During the 1990s, Heston viewed the world from his position as veteran actor and activist who’d enjoyed a long and lucrative career spiced by an unquenchable desire to speak out in behalf of those downtrodden. He could have slipped into his twilight years in comfort, enjoying the limelight now and then, living the good life, basking in the glow of celebrity.
But something happened that would resurrect the fire in Charlton Heston’s fighting heart. Over the years Heston, a Kennedy Democrat, watched as his party drifted to the left of the ideals that originally summoned him to serve. When grassroots activism began to wilt in favor of soaring elitism, the actor who loved to play roles depicting the common man began to drift to the right, and with that drift adopted a new party.
The newly-born Republican found his anchor in the tenet of conservative values when the NRA’s Wayne LaPierre urged him to consider speaking out in behalf of the nation’s Second Amendment right to keep and bear firearms. Heston recalled a trip to China, one in which young dissidents, who stood unarmed in front of tanks, told him how wonderful it must be to live in a country where all the people, and not just a powerful few, are blessed with the right to arm themselves against tyranny.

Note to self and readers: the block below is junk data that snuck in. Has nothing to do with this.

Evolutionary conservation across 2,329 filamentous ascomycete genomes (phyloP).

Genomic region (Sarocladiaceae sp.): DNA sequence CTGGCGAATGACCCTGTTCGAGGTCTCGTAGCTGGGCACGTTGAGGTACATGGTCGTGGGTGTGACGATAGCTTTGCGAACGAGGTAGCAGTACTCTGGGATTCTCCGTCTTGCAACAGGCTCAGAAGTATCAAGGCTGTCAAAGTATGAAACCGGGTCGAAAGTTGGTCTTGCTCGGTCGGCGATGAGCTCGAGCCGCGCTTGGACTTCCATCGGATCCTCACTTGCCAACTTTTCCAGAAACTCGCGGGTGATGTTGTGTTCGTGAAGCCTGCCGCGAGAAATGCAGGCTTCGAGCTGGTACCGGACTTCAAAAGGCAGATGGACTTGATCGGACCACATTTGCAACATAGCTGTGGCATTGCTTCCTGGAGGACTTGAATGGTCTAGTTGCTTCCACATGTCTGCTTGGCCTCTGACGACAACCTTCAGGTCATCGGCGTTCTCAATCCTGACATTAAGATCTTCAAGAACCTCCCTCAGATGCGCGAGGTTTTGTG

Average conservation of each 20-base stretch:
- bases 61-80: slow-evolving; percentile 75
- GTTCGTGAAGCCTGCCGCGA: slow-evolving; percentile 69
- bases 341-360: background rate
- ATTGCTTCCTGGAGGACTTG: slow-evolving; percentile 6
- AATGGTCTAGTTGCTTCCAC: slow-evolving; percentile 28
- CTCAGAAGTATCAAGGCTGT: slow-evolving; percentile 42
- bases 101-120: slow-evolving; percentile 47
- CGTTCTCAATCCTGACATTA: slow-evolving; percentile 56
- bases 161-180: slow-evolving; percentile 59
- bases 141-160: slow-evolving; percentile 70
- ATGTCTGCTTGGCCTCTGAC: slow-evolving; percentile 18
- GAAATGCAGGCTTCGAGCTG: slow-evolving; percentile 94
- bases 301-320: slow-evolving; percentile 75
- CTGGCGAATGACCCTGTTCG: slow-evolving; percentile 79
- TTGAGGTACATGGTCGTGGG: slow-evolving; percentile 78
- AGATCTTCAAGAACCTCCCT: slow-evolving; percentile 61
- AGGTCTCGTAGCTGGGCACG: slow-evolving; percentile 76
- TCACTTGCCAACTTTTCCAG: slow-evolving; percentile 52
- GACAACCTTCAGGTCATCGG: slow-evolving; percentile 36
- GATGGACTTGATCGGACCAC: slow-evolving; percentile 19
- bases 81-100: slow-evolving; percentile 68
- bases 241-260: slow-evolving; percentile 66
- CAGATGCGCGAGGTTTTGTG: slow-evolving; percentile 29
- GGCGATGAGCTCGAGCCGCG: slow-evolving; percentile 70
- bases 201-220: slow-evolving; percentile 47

This was a time when pressure from the Clinton administration, along with allies in the media, were working overtime to not only gut the Second Amendment, but also demonize NRA supporters who defended it. Attacks on both firearm ownership and the NRA were vicious, and rarely factual. Sadly, though, they were accomplishing the desired effect. Congress, with its perennial finger testing the political winds, perceived that the feared NRA could be crumbling and that gun bans might equal future votes. The situation was dire, and pro-gun forces realized that a voice of uncommon stature was needed, a voice that could be captivating as well as reasonable. A call went out, and Charlton Heston stepped forward to fulfill what would be his last, and undoubtedly his finest, role.
Few at the time realized the impact he would have on that turbulent stage. Within weeks the world saw the man they knew as Hollywood’s Moses standing on the most violent corners of America’s most dangerous streets, his booming words reminding listeners that